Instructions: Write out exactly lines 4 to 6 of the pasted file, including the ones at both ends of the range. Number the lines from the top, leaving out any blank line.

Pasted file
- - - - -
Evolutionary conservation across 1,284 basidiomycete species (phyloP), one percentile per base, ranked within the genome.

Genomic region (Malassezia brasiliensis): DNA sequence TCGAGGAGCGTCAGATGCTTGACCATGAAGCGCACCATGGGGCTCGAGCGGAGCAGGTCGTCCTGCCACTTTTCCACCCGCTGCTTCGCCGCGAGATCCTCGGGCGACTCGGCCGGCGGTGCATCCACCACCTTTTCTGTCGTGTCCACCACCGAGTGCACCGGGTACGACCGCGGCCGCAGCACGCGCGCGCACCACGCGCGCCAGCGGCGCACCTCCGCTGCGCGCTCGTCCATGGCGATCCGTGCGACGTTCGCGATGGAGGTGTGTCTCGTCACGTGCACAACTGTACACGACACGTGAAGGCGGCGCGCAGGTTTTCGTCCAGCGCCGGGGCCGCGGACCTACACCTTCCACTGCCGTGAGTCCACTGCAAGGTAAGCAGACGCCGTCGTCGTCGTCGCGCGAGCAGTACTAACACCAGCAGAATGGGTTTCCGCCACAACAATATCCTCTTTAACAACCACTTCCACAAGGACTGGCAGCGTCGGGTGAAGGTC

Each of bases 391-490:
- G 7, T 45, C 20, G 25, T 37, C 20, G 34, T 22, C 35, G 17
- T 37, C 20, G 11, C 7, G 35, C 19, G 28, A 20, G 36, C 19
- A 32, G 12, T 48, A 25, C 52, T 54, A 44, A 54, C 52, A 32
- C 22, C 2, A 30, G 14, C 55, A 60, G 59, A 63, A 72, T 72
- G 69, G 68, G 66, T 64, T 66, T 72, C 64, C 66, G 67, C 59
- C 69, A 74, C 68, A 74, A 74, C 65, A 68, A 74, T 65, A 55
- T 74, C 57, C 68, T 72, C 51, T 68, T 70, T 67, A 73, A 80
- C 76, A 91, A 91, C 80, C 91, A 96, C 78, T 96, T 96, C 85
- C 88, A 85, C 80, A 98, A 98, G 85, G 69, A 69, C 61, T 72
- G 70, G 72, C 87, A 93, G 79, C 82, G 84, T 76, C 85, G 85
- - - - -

- G 7, T 45, C 20, G 25, T 37, C 20, G 34, T 22, C 35, G 17
- T 37, C 20, G 11, C 7, G 35, C 19, G 28, A 20, G 36, C 19
- A 32, G 12, T 48, A 25, C 52, T 54, A 44, A 54, C 52, A 32